German Finance Minister Wolfgang Schaeuble warned the European Central Bank on Sunday that a loose monetary policy runs the risk of causing asset bubbles.
"We can't just leave the avoidance of bubbles to government supervision," he told the Handelsblatt business daily. "Central banks also need to keep an eye on that in their decisions about the money supply."
Schaeuble, speaking in a joint interview with his French counterpart Michel Sapin, said that "in parts of the property market there are signs that bubbles are forming", reiterating earlier warnings.
But he rejected a French proposal for a targeted depreciation of the euro in pre-release extracts of the interview, which is due to be published in full on Monday.
"I do not believe in political discussions about the exchange rate, which is set by the market," he said, adding that government intervention had "never led to a good result".
Schaeuble backed the European banking union as a big step in the right direction and said he did not foresee major problems in the "stress tests" of the bloc's banking sector.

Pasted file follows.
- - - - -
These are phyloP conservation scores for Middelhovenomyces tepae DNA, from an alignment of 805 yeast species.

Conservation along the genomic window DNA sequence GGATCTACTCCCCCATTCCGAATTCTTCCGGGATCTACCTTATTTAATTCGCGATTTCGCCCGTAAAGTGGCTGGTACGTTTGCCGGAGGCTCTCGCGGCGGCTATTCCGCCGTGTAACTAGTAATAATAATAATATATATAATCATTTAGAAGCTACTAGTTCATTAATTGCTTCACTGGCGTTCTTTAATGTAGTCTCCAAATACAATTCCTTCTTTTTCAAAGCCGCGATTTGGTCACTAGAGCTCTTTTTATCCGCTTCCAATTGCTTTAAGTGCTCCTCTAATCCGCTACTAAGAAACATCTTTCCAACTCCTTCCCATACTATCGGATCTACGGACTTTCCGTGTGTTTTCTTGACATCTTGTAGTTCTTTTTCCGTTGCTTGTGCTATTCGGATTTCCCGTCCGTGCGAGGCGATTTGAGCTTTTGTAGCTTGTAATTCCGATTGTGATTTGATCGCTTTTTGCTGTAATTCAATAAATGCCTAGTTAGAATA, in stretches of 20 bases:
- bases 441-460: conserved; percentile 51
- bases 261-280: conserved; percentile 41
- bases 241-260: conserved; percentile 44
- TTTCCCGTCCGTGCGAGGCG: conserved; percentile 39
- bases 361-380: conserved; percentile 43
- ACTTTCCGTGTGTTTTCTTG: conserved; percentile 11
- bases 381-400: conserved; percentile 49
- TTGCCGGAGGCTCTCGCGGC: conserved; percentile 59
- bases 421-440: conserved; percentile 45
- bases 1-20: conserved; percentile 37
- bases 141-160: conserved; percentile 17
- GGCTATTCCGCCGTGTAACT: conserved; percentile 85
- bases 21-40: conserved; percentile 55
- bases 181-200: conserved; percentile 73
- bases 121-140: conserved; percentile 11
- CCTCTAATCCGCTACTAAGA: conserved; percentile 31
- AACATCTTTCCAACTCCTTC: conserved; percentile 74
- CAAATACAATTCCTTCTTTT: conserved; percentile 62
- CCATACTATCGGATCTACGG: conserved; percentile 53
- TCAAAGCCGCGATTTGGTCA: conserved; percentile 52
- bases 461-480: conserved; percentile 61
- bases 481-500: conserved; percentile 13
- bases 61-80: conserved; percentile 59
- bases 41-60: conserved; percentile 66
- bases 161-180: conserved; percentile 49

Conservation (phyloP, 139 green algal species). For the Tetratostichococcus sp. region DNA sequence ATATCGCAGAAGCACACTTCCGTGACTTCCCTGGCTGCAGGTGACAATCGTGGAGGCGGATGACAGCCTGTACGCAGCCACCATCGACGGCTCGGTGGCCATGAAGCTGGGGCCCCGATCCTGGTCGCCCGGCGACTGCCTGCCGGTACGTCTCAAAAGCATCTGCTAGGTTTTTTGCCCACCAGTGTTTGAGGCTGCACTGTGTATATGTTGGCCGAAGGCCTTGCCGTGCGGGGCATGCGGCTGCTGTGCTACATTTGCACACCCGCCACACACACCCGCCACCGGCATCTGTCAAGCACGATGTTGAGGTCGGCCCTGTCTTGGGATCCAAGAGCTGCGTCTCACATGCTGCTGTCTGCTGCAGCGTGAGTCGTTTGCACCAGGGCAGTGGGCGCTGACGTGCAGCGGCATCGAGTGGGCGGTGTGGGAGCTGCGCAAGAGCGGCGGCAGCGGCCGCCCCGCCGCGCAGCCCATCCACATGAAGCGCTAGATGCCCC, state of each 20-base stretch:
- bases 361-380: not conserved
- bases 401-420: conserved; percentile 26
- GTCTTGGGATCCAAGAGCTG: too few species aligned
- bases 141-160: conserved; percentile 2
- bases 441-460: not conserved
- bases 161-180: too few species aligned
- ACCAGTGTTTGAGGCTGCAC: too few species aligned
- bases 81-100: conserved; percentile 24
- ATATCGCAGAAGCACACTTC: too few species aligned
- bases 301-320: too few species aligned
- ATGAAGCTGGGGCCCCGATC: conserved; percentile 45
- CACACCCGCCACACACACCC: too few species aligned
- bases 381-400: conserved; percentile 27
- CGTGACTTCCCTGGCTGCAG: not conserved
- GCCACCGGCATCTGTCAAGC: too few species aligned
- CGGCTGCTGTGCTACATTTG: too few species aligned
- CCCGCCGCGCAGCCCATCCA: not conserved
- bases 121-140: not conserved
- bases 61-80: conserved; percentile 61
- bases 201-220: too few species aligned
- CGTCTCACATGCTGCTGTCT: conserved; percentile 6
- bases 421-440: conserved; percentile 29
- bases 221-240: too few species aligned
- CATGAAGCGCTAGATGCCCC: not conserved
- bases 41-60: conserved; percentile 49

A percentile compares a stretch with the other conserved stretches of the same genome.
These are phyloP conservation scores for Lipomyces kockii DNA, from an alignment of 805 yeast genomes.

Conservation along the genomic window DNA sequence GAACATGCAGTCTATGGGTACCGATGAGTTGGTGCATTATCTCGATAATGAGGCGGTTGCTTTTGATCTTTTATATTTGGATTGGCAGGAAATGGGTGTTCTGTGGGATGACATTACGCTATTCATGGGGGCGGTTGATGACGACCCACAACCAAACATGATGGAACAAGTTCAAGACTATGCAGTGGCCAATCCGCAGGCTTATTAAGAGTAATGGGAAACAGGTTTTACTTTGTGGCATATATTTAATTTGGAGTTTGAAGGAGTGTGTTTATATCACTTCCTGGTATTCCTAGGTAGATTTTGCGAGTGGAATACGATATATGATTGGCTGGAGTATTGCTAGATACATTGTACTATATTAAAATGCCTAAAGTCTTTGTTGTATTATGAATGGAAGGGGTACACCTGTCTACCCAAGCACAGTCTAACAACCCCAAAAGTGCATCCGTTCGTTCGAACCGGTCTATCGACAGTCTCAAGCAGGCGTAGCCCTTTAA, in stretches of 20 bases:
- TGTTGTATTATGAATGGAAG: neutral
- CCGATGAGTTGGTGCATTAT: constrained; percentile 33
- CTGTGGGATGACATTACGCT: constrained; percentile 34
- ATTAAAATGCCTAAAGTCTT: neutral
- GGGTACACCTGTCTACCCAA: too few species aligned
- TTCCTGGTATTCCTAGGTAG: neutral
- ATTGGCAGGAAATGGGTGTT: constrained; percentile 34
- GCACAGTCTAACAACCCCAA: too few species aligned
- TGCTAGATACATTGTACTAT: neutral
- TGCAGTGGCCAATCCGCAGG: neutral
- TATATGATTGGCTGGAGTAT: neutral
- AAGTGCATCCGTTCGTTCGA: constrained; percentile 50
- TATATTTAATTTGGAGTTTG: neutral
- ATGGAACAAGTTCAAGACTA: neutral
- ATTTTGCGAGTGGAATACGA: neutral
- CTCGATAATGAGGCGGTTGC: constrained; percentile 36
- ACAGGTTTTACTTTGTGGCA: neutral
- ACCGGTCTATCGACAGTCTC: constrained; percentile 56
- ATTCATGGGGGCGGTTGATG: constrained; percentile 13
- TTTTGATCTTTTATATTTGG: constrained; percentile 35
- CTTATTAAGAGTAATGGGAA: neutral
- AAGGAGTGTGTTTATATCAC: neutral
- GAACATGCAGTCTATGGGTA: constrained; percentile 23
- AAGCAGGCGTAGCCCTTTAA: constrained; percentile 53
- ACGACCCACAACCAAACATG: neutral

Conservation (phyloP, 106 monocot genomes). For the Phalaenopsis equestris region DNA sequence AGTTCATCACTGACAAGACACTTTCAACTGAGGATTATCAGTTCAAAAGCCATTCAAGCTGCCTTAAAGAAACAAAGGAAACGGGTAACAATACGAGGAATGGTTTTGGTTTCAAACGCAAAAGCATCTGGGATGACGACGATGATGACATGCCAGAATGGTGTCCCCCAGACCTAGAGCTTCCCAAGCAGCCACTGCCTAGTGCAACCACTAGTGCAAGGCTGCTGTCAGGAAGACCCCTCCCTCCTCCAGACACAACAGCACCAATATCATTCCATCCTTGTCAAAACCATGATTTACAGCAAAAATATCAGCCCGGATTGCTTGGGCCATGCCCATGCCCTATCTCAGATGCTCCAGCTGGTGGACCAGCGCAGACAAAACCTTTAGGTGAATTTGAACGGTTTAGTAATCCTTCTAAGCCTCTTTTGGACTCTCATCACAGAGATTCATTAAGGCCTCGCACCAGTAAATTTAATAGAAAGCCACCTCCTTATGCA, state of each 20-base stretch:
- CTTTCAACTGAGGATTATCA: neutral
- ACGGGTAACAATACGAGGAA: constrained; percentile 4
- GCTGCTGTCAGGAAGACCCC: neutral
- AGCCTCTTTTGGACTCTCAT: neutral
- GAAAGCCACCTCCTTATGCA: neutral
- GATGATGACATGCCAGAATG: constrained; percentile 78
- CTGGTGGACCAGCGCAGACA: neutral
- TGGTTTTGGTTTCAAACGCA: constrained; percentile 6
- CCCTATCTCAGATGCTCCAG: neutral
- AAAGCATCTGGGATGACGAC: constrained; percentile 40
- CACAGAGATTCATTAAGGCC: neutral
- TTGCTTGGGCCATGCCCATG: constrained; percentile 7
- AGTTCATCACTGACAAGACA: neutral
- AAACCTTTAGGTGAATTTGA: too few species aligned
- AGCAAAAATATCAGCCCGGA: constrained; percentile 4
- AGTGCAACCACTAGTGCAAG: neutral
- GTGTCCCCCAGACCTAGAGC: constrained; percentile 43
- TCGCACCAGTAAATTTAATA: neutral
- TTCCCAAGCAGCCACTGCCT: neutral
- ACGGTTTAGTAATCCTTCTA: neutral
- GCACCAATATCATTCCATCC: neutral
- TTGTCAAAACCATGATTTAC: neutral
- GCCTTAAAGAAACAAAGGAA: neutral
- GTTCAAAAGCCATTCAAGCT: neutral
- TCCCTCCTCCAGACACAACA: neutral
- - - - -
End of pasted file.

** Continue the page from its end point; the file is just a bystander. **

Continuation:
The EU's banking union, which is expected to become operational in November, will give the ECB the power to supervise eurozone banks and prevent bank failures.
"The examination of assets and the stress test are not yet completed. But the banks have raised a lot of extra capital," he said, adding that now "the risk of contagion is much smaller".
Sapin, meanwhile, stressed that Paris is committed to the strict deficit rules laid out in the European Stability Pact.
"The rules exist, the treaties exist. Nobody is challenging them, and I would not recommend it to anyone, especially not in France," he said.
"I want to stick to the European rules and, together with partners, find the right timing to lower our spending and deficits and at the same time support growth."
He also spoke out for the French candidacy for European economic commissioner, saying "it is legitimate that France holds an important position within the Commission".